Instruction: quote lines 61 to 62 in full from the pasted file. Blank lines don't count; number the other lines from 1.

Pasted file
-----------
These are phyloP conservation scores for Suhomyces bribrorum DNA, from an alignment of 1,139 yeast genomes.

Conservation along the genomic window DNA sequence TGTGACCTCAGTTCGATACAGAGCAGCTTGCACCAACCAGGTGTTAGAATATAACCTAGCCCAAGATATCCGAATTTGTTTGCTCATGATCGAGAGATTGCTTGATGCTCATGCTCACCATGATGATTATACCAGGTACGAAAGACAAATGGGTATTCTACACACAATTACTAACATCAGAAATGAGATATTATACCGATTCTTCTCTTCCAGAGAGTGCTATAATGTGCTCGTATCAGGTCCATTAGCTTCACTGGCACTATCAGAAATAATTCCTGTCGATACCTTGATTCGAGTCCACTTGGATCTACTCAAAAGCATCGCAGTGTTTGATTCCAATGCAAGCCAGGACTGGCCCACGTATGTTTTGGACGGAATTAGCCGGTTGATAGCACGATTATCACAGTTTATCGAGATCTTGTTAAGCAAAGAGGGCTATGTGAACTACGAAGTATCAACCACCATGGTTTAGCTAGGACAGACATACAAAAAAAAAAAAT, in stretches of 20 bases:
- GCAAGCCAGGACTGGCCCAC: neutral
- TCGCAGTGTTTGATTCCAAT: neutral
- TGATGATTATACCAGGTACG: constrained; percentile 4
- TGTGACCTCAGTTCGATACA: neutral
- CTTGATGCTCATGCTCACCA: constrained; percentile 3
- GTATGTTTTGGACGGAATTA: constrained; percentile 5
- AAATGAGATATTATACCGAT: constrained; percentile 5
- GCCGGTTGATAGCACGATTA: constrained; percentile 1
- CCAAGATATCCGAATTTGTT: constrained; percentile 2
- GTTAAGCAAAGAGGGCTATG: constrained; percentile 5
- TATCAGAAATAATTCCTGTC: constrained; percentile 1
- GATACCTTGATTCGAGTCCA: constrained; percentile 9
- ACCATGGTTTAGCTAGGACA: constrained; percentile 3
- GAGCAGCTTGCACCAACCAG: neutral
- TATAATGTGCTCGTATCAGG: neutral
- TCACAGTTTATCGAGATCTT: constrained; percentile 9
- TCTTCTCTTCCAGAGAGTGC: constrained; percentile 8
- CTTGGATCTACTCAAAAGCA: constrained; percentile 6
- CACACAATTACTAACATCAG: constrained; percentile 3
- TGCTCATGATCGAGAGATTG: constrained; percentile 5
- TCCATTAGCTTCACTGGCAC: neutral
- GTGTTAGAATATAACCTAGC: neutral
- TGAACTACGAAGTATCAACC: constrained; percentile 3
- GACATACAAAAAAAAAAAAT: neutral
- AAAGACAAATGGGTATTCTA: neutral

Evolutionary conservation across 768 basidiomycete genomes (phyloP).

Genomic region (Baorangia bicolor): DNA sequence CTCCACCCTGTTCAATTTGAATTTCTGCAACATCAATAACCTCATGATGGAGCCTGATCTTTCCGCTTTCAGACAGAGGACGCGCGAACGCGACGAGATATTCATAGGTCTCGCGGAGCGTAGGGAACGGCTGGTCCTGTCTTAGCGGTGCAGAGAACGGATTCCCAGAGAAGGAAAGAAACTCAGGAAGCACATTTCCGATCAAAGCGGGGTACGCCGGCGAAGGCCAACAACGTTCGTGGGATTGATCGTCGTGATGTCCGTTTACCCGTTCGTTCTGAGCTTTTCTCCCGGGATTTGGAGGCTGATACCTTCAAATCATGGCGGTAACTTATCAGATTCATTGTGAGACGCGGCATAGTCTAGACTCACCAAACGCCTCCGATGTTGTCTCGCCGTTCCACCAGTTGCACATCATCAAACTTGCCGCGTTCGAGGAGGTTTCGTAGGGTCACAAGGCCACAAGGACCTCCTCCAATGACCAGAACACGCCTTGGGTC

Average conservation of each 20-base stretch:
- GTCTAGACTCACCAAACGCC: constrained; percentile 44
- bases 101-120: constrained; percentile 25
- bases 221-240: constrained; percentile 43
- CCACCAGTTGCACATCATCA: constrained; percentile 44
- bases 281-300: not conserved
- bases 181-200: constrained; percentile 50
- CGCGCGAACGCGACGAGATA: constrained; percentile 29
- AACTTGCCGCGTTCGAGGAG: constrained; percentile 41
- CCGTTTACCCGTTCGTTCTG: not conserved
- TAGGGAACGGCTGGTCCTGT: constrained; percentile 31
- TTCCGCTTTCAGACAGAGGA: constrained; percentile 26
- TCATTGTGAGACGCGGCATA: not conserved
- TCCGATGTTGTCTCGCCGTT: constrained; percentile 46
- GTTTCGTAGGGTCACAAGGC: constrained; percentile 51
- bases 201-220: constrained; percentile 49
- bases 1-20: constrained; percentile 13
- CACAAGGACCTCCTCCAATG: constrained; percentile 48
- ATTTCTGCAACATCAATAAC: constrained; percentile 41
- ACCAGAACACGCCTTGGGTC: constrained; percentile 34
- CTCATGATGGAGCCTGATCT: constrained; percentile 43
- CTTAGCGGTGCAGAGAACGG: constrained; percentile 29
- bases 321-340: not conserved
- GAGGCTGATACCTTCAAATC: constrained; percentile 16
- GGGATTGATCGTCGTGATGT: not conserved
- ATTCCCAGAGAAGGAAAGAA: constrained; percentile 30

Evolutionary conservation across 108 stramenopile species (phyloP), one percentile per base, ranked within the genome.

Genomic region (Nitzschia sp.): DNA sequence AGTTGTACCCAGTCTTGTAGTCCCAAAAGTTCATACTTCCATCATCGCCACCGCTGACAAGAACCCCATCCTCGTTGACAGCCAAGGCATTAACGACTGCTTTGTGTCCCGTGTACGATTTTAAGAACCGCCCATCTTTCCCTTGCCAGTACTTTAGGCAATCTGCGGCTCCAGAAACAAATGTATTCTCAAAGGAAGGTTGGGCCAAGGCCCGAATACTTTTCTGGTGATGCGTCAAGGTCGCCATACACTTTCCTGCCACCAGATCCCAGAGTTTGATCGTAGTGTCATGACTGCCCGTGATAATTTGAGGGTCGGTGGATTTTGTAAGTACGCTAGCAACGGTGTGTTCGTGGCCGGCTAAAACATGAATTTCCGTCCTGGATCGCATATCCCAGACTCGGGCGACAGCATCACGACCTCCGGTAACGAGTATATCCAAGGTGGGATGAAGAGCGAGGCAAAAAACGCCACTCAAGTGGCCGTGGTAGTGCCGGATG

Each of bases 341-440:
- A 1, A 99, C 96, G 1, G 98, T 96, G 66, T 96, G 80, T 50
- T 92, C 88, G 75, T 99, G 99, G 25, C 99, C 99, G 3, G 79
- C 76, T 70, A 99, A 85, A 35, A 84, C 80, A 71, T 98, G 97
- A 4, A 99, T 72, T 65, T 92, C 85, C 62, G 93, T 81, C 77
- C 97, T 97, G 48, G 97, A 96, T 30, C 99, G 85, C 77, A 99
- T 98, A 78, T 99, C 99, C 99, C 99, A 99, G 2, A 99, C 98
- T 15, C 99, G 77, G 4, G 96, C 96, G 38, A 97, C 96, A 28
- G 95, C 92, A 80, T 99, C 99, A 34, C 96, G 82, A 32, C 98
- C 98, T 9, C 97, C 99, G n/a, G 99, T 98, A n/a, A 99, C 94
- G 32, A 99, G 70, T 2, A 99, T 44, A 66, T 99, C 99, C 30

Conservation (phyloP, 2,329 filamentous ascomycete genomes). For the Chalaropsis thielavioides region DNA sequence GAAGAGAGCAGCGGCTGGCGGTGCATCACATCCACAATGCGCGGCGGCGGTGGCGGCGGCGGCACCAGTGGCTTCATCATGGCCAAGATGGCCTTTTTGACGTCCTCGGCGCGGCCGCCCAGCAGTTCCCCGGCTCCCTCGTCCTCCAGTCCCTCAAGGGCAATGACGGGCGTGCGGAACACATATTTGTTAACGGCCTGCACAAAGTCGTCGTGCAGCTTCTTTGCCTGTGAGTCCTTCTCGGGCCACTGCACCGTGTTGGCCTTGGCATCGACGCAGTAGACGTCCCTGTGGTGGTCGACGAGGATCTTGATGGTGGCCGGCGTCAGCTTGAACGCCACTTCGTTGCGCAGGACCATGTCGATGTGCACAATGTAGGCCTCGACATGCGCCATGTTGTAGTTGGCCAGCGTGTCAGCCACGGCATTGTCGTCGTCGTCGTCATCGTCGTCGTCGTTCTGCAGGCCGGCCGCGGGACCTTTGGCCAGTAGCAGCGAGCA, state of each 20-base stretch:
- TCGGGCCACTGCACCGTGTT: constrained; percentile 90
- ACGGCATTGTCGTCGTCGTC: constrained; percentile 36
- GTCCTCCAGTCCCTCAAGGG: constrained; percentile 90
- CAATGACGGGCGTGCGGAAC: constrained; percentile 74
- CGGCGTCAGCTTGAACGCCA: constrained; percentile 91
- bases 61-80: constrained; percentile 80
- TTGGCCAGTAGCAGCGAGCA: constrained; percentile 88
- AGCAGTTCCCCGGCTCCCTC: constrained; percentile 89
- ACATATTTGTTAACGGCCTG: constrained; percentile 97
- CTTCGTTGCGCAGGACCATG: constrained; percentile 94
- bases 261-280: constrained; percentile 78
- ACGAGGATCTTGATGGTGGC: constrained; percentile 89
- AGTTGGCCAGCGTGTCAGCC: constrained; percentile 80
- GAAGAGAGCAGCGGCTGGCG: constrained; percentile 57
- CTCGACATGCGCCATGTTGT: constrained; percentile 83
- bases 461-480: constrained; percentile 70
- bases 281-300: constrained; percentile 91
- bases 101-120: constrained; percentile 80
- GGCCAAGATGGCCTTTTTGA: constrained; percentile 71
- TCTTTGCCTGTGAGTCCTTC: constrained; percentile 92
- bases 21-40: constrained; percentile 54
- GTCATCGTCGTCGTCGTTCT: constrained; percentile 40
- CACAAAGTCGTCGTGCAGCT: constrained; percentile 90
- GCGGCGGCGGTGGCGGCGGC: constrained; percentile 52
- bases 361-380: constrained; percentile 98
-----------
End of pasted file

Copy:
- C 76, T 70, A 99, A 85, A 35, A 84, C 80, A 71, T 98, G 97
- A 4, A 99, T 72, T 65, T 92, C 85, C 62, G 93, T 81, C 77